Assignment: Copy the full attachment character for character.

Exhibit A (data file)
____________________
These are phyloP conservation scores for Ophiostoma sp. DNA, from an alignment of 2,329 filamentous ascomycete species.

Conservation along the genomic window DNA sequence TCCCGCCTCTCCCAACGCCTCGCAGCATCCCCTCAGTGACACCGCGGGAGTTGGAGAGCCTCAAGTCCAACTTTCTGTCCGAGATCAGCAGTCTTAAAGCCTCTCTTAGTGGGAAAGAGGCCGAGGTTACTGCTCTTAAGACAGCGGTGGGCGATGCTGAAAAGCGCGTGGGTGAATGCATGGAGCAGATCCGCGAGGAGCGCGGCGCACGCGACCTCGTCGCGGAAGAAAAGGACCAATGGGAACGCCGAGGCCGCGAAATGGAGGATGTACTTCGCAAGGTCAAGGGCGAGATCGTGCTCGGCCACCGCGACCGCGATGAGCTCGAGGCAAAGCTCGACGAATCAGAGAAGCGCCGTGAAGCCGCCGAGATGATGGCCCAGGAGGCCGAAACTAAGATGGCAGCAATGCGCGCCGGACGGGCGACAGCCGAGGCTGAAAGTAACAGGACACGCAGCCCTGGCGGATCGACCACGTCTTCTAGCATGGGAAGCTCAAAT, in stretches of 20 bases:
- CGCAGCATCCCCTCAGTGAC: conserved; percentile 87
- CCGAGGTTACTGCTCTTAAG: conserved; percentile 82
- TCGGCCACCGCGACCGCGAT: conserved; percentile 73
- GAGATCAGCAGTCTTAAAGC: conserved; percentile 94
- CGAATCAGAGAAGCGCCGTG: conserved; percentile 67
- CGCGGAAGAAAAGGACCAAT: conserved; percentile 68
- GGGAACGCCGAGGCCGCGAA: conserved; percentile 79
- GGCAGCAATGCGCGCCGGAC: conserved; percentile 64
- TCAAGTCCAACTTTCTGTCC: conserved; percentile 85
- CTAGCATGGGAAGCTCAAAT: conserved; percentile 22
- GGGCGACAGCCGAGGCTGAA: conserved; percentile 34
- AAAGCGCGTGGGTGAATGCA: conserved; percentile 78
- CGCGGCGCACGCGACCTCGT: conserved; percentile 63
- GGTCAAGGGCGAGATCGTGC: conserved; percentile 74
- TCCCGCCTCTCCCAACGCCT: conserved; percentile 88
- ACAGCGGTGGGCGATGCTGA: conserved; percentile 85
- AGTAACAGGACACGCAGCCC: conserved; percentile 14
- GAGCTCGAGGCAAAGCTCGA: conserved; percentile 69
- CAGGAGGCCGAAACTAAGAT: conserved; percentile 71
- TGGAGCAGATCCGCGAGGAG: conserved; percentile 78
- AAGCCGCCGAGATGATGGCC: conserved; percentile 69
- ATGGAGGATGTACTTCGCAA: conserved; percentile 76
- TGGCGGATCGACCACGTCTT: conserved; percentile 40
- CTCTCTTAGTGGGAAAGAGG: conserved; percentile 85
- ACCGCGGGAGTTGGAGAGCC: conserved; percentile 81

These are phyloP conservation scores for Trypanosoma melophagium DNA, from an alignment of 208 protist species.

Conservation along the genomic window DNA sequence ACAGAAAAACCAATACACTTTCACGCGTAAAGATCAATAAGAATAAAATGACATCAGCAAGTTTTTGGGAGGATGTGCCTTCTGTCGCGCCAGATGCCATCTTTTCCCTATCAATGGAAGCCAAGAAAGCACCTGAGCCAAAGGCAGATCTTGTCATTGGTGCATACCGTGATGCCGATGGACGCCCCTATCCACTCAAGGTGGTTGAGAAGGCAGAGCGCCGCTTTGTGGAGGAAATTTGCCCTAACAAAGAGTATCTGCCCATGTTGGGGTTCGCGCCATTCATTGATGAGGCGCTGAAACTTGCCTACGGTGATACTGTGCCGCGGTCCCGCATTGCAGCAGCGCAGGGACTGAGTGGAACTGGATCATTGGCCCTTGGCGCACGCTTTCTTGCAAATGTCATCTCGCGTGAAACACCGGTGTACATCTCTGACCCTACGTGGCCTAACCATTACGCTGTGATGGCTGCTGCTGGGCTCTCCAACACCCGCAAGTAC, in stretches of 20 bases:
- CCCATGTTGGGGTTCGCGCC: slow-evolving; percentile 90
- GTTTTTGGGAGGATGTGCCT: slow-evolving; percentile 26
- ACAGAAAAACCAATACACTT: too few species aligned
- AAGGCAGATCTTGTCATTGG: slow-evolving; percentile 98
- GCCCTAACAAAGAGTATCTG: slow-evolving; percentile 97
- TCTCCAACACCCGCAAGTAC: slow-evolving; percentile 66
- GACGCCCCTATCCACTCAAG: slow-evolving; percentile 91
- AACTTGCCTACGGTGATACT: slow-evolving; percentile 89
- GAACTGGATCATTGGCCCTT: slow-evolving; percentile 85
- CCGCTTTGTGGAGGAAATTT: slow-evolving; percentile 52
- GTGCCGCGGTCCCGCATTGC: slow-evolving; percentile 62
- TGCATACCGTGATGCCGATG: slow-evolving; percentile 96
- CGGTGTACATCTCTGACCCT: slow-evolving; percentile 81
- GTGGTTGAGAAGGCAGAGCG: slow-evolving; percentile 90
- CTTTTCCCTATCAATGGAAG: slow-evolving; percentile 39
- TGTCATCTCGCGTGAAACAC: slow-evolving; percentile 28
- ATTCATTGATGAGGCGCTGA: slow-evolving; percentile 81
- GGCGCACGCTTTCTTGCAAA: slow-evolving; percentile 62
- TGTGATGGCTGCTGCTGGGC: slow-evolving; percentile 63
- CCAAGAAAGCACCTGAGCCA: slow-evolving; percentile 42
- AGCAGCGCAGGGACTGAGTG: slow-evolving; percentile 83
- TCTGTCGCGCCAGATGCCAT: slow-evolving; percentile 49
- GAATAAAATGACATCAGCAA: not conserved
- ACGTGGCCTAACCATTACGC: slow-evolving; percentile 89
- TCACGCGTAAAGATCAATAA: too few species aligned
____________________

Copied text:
These are phyloP conservation scores for Ophiostoma sp. DNA, from an alignment of 2,329 filamentous ascomycete species.

Conservation along the genomic window DNA sequence TCCCGCCTCTCCCAACGCCTCGCAGCATCCCCTCAGTGACACCGCGGGAGTTGGAGAGCCTCAAGTCCAACTTTCTGTCCGAGATCAGCAGTCTTAAAGCCTCTCTTAGTGGGAAAGAGGCCGAGGTTACTGCTCTTAAGACAGCGGTGGGCGATGCTGAAAAGCGCGTGGGTGAATGCATGGAGCAGATCCGCGAGGAGCGCGGCGCACGCGACCTCGTCGCGGAAGAAAAGGACCAATGGGAACGCCGAGGCCGCGAAATGGAGGATGTACTTCGCAAGGTCAAGGGCGAGATCGTGCTCGGCCACCGCGACCGCGATGAGCTCGAGGCAAAGCTCGACGAATCAGAGAAGCGCCGTGAAGCCGCCGAGATGATGGCCCAGGAGGCCGAAACTAAGATGGCAGCAATGCGCGCCGGACGGGCGACAGCCGAGGCTGAAAGTAACAGGACACGCAGCCCTGGCGGATCGACCACGTCTTCTAGCATGGGAAGCTCAAAT, in stretches of 20 bases:
- CGCAGCATCCCCTCAGTGAC: conserved; percentile 87
- CCGAGGTTACTGCTCTTAAG: conserved; percentile 82
- TCGGCCACCGCGACCGCGAT: conserved; percentile 73
- GAGATCAGCAGTCTTAAAGC: conserved; percentile 94
- CGAATCAGAGAAGCGCCGTG: conserved; percentile 67
- CGCGGAAGAAAAGGACCAAT: conserved; percentile 68
- GGGAACGCCGAGGCCGCGAA: conserved; percentile 79
- GGCAGCAATGCGCGCCGGAC: conserved; percentile 64
- TCAAGTCCAACTTTCTGTCC: conserved; percentile 85
- CTAGCATGGGAAGCTCAAAT: conserved; percentile 22
- GGGCGACAGCCGAGGCTGAA: conserved; percentile 34
- AAAGCGCGTGGGTGAATGCA: conserved; percentile 78
- CGCGGCGCACGCGACCTCGT: conserved; percentile 63
- GGTCAAGGGCGAGATCGTGC: conserved; percentile 74
- TCCCGCCTCTCCCAACGCCT: conserved; percentile 88
- ACAGCGGTGGGCGATGCTGA: conserved; percentile 85
- AGTAACAGGACACGCAGCCC: conserved; percentile 14
- GAGCTCGAGGCAAAGCTCGA: conserved; percentile 69
- CAGGAGGCCGAAACTAAGAT: conserved; percentile 71
- TGGAGCAGATCCGCGAGGAG: conserved; percentile 78
- AAGCCGCCGAGATGATGGCC: conserved; percentile 69
- ATGGAGGATGTACTTCGCAA: conserved; percentile 76
- TGGCGGATCGACCACGTCTT: conserved; percentile 40
- CTCTCTTAGTGGGAAAGAGG: conserved; percentile 85
- ACCGCGGGAGTTGGAGAGCC: conserved; percentile 81

These are phyloP conservation scores for Trypanosoma melophagium DNA, from an alignment of 208 protist species.

Conservation along the genomic window DNA sequence ACAGAAAAACCAATACACTTTCACGCGTAAAGATCAATAAGAATAAAATGACATCAGCAAGTTTTTGGGAGGATGTGCCTTCTGTCGCGCCAGATGCCATCTTTTCCCTATCAATGGAAGCCAAGAAAGCACCTGAGCCAAAGGCAGATCTTGTCATTGGTGCATACCGTGATGCCGATGGACGCCCCTATCCACTCAAGGTGGTTGAGAAGGCAGAGCGCCGCTTTGTGGAGGAAATTTGCCCTAACAAAGAGTATCTGCCCATGTTGGGGTTCGCGCCATTCATTGATGAGGCGCTGAAACTTGCCTACGGTGATACTGTGCCGCGGTCCCGCATTGCAGCAGCGCAGGGACTGAGTGGAACTGGATCATTGGCCCTTGGCGCACGCTTTCTTGCAAATGTCATCTCGCGTGAAACACCGGTGTACATCTCTGACCCTACGTGGCCTAACCATTACGCTGTGATGGCTGCTGCTGGGCTCTCCAACACCCGCAAGTAC, in stretches of 20 bases:
- CCCATGTTGGGGTTCGCGCC: slow-evolving; percentile 90
- GTTTTTGGGAGGATGTGCCT: slow-evolving; percentile 26
- ACAGAAAAACCAATACACTT: too few species aligned
- AAGGCAGATCTTGTCATTGG: slow-evolving; percentile 98
- GCCCTAACAAAGAGTATCTG: slow-evolving; percentile 97
- TCTCCAACACCCGCAAGTAC: slow-evolving; percentile 66
- GACGCCCCTATCCACTCAAG: slow-evolving; percentile 91
- AACTTGCCTACGGTGATACT: slow-evolving; percentile 89
- GAACTGGATCATTGGCCCTT: slow-evolving; percentile 85
- CCGCTTTGTGGAGGAAATTT: slow-evolving; percentile 52
- GTGCCGCGGTCCCGCATTGC: slow-evolving; percentile 62
- TGCATACCGTGATGCCGATG: slow-evolving; percentile 96
- CGGTGTACATCTCTGACCCT: slow-evolving; percentile 81
- GTGGTTGAGAAGGCAGAGCG: slow-evolving; percentile 90
- CTTTTCCCTATCAATGGAAG: slow-evolving; percentile 39
- TGTCATCTCGCGTGAAACAC: slow-evolving; percentile 28
- ATTCATTGATGAGGCGCTGA: slow-evolving; percentile 81
- GGCGCACGCTTTCTTGCAAA: slow-evolving; percentile 62
- TGTGATGGCTGCTGCTGGGC: slow-evolving; percentile 63
- CCAAGAAAGCACCTGAGCCA: slow-evolving; percentile 42
- AGCAGCGCAGGGACTGAGTG: slow-evolving; percentile 83
- TCTGTCGCGCCAGATGCCAT: slow-evolving; percentile 49
- GAATAAAATGACATCAGCAA: not conserved
- ACGTGGCCTAACCATTACGC: slow-evolving; percentile 89
- TCACGCGTAAAGATCAATAA: too few species aligned